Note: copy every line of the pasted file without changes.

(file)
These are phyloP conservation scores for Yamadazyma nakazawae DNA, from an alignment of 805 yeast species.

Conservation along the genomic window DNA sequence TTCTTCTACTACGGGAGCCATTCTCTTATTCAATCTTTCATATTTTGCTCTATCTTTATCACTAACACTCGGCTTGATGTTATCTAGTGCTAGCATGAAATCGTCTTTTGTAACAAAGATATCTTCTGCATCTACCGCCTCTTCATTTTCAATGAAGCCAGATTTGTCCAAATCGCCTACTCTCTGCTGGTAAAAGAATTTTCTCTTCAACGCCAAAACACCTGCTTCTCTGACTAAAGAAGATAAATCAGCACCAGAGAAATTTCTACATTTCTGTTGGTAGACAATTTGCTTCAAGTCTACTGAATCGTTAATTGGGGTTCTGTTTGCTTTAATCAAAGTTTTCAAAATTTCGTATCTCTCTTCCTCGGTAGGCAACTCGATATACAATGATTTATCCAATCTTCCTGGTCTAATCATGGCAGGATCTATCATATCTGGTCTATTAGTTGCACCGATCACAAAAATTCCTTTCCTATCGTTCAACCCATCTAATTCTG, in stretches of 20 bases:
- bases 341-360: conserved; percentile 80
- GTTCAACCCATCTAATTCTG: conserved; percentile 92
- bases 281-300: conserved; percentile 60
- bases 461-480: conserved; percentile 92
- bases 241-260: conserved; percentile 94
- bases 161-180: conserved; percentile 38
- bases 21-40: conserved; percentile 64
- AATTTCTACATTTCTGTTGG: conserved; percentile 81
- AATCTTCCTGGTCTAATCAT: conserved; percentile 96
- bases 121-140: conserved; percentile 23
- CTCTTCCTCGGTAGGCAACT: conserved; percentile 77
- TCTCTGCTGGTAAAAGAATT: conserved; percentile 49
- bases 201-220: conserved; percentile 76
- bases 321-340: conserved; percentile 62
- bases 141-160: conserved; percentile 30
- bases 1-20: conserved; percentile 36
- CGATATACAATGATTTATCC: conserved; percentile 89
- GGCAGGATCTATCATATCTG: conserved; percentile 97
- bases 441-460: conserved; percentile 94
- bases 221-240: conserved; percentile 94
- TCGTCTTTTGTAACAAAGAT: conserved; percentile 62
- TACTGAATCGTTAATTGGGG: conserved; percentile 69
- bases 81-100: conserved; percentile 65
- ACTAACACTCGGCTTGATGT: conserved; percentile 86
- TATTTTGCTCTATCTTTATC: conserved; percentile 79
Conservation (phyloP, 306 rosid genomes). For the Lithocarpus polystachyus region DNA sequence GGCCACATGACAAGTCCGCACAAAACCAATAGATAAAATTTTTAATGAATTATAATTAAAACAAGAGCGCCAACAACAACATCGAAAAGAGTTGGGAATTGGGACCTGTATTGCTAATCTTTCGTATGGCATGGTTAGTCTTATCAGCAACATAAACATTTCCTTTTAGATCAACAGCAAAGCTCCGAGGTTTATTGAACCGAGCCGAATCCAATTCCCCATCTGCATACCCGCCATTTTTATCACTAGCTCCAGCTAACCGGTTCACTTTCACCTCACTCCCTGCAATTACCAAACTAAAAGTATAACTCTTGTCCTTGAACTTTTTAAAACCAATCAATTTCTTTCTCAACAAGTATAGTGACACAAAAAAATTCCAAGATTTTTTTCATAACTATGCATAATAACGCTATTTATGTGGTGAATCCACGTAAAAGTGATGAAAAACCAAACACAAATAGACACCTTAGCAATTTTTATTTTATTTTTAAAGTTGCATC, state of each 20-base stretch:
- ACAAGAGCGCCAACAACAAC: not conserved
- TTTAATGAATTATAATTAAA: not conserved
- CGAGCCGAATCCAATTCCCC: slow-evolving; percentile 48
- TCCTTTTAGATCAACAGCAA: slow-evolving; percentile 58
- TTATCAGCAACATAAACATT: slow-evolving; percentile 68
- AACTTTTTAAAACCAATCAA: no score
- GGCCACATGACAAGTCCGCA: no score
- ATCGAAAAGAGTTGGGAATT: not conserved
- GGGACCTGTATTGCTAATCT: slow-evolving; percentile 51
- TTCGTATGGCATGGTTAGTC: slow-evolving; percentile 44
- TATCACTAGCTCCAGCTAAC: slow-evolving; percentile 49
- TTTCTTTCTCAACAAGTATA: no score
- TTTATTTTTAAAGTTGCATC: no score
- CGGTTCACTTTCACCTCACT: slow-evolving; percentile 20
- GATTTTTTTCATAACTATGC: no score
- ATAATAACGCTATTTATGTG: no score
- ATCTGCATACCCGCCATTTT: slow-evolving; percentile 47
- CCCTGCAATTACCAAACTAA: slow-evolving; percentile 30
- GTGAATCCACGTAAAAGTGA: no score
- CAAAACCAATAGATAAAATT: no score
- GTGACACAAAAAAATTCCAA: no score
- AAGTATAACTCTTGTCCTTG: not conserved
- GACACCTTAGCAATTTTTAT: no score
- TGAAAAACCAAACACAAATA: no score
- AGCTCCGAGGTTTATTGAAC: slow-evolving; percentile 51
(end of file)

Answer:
These are phyloP conservation scores for Yamadazyma nakazawae DNA, from an alignment of 805 yeast species.

Conservation along the genomic window DNA sequence TTCTTCTACTACGGGAGCCATTCTCTTATTCAATCTTTCATATTTTGCTCTATCTTTATCACTAACACTCGGCTTGATGTTATCTAGTGCTAGCATGAAATCGTCTTTTGTAACAAAGATATCTTCTGCATCTACCGCCTCTTCATTTTCAATGAAGCCAGATTTGTCCAAATCGCCTACTCTCTGCTGGTAAAAGAATTTTCTCTTCAACGCCAAAACACCTGCTTCTCTGACTAAAGAAGATAAATCAGCACCAGAGAAATTTCTACATTTCTGTTGGTAGACAATTTGCTTCAAGTCTACTGAATCGTTAATTGGGGTTCTGTTTGCTTTAATCAAAGTTTTCAAAATTTCGTATCTCTCTTCCTCGGTAGGCAACTCGATATACAATGATTTATCCAATCTTCCTGGTCTAATCATGGCAGGATCTATCATATCTGGTCTATTAGTTGCACCGATCACAAAAATTCCTTTCCTATCGTTCAACCCATCTAATTCTG, in stretches of 20 bases:
- bases 341-360: conserved; percentile 80
- GTTCAACCCATCTAATTCTG: conserved; percentile 92
- bases 281-300: conserved; percentile 60
- bases 461-480: conserved; percentile 92
- bases 241-260: conserved; percentile 94
- bases 161-180: conserved; percentile 38
- bases 21-40: conserved; percentile 64
- AATTTCTACATTTCTGTTGG: conserved; percentile 81
- AATCTTCCTGGTCTAATCAT: conserved; percentile 96
- bases 121-140: conserved; percentile 23
- CTCTTCCTCGGTAGGCAACT: conserved; percentile 77
- TCTCTGCTGGTAAAAGAATT: conserved; percentile 49
- bases 201-220: conserved; percentile 76
- bases 321-340: conserved; percentile 62
- bases 141-160: conserved; percentile 30
- bases 1-20: conserved; percentile 36
- CGATATACAATGATTTATCC: conserved; percentile 89
- GGCAGGATCTATCATATCTG: conserved; percentile 97
- bases 441-460: conserved; percentile 94
- bases 221-240: conserved; percentile 94
- TCGTCTTTTGTAACAAAGAT: conserved; percentile 62
- TACTGAATCGTTAATTGGGG: conserved; percentile 69
- bases 81-100: conserved; percentile 65
- ACTAACACTCGGCTTGATGT: conserved; percentile 86
- TATTTTGCTCTATCTTTATC: conserved; percentile 79
Conservation (phyloP, 306 rosid genomes). For the Lithocarpus polystachyus region DNA sequence GGCCACATGACAAGTCCGCACAAAACCAATAGATAAAATTTTTAATGAATTATAATTAAAACAAGAGCGCCAACAACAACATCGAAAAGAGTTGGGAATTGGGACCTGTATTGCTAATCTTTCGTATGGCATGGTTAGTCTTATCAGCAACATAAACATTTCCTTTTAGATCAACAGCAAAGCTCCGAGGTTTATTGAACCGAGCCGAATCCAATTCCCCATCTGCATACCCGCCATTTTTATCACTAGCTCCAGCTAACCGGTTCACTTTCACCTCACTCCCTGCAATTACCAAACTAAAAGTATAACTCTTGTCCTTGAACTTTTTAAAACCAATCAATTTCTTTCTCAACAAGTATAGTGACACAAAAAAATTCCAAGATTTTTTTCATAACTATGCATAATAACGCTATTTATGTGGTGAATCCACGTAAAAGTGATGAAAAACCAAACACAAATAGACACCTTAGCAATTTTTATTTTATTTTTAAAGTTGCATC, state of each 20-base stretch:
- ACAAGAGCGCCAACAACAAC: not conserved
- TTTAATGAATTATAATTAAA: not conserved
- CGAGCCGAATCCAATTCCCC: slow-evolving; percentile 48
- TCCTTTTAGATCAACAGCAA: slow-evolving; percentile 58
- TTATCAGCAACATAAACATT: slow-evolving; percentile 68
- AACTTTTTAAAACCAATCAA: no score
- GGCCACATGACAAGTCCGCA: no score
- ATCGAAAAGAGTTGGGAATT: not conserved
- GGGACCTGTATTGCTAATCT: slow-evolving; percentile 51
- TTCGTATGGCATGGTTAGTC: slow-evolving; percentile 44
- TATCACTAGCTCCAGCTAAC: slow-evolving; percentile 49
- TTTCTTTCTCAACAAGTATA: no score
- TTTATTTTTAAAGTTGCATC: no score
- CGGTTCACTTTCACCTCACT: slow-evolving; percentile 20
- GATTTTTTTCATAACTATGC: no score
- ATAATAACGCTATTTATGTG: no score
- ATCTGCATACCCGCCATTTT: slow-evolving; percentile 47
- CCCTGCAATTACCAAACTAA: slow-evolving; percentile 30
- GTGAATCCACGTAAAAGTGA: no score
- CAAAACCAATAGATAAAATT: no score
- GTGACACAAAAAAATTCCAA: no score
- AAGTATAACTCTTGTCCTTG: not conserved
- GACACCTTAGCAATTTTTAT: no score
- TGAAAAACCAAACACAAATA: no score
- AGCTCCGAGGTTTATTGAAC: slow-evolving; percentile 51